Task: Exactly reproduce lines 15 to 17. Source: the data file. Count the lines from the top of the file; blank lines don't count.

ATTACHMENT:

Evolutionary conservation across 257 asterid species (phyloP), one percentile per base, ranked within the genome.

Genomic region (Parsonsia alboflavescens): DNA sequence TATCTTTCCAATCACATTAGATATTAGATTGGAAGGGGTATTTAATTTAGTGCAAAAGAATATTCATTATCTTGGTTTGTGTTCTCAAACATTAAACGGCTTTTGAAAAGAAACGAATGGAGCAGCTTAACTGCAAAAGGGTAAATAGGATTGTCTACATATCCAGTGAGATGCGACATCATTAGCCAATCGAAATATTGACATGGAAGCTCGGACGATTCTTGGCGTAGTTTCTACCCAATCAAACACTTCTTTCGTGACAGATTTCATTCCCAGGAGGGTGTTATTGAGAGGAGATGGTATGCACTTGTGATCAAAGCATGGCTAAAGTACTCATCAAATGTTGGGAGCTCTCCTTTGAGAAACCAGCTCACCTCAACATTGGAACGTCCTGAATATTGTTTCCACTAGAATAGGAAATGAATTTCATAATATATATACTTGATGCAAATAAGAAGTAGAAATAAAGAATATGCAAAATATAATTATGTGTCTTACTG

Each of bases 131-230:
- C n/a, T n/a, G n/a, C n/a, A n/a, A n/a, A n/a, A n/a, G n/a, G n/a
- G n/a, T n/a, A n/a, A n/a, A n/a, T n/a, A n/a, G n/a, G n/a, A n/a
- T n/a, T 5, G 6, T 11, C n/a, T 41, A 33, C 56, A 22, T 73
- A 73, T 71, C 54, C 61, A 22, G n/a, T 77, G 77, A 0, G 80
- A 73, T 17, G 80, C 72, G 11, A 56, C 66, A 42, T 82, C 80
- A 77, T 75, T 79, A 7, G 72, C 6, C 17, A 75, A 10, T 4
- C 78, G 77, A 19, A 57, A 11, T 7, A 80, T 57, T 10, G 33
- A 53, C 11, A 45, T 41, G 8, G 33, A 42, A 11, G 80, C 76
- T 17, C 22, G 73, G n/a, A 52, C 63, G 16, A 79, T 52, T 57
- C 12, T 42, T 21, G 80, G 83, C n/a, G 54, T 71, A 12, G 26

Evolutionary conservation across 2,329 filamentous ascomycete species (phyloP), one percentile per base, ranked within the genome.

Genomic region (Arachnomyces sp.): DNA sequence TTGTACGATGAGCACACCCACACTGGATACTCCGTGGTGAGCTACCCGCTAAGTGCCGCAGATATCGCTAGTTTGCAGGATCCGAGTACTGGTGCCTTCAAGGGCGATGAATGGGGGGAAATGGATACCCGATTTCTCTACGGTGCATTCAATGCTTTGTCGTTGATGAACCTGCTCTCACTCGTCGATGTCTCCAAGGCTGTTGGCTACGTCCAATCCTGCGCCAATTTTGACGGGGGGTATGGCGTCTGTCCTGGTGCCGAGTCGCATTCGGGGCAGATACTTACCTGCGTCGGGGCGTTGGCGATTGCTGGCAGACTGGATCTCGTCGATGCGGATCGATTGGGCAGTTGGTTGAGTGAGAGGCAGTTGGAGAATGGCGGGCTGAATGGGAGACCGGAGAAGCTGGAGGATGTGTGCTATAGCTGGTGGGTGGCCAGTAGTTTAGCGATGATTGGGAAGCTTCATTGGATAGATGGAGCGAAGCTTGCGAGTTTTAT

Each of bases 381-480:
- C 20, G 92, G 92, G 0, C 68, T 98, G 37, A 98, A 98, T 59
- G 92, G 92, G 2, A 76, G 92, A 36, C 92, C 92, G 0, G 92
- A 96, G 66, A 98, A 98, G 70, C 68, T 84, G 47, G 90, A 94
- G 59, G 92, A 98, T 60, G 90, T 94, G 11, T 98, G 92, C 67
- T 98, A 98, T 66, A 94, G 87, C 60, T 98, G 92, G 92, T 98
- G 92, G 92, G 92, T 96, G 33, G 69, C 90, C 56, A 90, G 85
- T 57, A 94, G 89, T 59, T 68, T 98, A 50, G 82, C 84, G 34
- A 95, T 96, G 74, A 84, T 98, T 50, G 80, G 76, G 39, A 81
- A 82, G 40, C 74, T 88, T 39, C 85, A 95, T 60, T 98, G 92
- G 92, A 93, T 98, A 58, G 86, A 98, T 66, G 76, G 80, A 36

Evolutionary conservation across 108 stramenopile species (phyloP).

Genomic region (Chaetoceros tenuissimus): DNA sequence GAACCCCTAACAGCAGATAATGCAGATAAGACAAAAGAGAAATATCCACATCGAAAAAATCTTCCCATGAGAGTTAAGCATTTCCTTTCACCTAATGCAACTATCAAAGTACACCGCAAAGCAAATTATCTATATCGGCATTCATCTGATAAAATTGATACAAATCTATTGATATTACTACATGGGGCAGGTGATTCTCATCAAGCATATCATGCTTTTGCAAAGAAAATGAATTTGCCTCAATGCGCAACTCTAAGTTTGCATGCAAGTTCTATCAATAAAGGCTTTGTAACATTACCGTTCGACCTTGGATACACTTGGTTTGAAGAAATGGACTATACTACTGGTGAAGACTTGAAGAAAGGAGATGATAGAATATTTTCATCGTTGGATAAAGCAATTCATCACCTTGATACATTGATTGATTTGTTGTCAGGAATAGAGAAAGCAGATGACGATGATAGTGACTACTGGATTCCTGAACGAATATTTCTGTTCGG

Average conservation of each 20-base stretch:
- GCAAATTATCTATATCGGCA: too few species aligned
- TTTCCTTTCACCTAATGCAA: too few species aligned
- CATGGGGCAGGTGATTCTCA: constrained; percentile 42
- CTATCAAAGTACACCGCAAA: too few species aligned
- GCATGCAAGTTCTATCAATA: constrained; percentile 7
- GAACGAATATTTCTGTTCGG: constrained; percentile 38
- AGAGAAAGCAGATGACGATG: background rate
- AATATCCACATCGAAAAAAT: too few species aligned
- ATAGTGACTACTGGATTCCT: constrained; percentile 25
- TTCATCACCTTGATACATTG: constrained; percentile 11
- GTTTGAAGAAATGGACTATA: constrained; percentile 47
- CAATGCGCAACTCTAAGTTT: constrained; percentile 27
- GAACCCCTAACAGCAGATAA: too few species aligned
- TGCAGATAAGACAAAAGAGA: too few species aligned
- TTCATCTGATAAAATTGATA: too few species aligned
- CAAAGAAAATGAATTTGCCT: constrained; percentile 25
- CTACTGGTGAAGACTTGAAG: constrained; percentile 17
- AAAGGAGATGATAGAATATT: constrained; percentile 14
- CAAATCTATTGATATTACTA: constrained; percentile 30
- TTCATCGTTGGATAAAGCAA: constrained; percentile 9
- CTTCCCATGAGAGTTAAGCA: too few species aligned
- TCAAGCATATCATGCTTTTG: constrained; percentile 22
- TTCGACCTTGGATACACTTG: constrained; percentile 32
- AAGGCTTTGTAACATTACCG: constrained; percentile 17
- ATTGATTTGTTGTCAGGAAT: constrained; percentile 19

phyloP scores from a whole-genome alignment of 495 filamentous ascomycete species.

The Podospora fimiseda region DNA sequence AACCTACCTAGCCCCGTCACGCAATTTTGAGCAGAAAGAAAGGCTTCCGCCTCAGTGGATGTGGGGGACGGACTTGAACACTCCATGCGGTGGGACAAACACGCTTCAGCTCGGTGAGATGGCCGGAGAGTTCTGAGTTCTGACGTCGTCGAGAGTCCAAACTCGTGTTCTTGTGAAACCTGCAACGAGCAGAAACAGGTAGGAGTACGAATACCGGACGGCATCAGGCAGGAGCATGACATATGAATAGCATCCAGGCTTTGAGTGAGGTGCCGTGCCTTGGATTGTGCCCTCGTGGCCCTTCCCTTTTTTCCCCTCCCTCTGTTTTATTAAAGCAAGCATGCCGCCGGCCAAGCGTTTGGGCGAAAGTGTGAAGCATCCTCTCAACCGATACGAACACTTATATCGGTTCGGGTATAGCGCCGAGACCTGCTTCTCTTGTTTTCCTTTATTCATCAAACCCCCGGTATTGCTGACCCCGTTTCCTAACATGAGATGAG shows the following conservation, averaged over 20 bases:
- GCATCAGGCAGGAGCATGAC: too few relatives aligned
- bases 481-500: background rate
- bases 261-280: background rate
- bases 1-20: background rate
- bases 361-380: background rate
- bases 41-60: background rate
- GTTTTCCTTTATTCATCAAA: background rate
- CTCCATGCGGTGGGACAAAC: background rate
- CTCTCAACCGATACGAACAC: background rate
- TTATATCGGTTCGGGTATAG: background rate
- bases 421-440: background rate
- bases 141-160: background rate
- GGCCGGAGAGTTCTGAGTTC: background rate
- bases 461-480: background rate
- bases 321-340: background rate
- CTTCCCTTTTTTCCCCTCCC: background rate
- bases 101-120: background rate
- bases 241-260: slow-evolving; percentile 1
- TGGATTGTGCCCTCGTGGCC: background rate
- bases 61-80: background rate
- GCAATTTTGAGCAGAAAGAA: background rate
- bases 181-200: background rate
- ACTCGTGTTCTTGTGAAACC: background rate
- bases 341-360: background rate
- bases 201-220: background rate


Genomic region (Arachnomyces sp.): DNA sequence TTGTACGATGAGCACACCCACACTGGATACTCCGTGGTGAGCTACCCGCTAAGTGCCGCAGATATCGCTAGTTTGCAGGATCCGAGTACTGGTGCCTTCAAGGGCGATGAATGGGGGGAAATGGATACCCGATTTCTCTACGGTGCATTCAATGCTTTGTCGTTGATGAACCTGCTCTCACTCGTCGATGTCTCCAAGGCTGTTGGCTACGTCCAATCCTGCGCCAATTTTGACGGGGGGTATGGCGTCTGTCCTGGTGCCGAGTCGCATTCGGGGCAGATACTTACCTGCGTCGGGGCGTTGGCGATTGCTGGCAGACTGGATCTCGTCGATGCGGATCGATTGGGCAGTTGGTTGAGTGAGAGGCAGTTGGAGAATGGCGGGCTGAATGGGAGACCGGAGAAGCTGGAGGATGTGTGCTATAGCTGGTGGGTGGCCAGTAGTTTAGCGATGATTGGGAAGCTTCATTGGATAGATGGAGCGAAGCTTGCGAGTTTTAT

Each of bases 381-480:
- C 20, G 92, G 92, G 0, C 68, T 98, G 37, A 98, A 98, T 59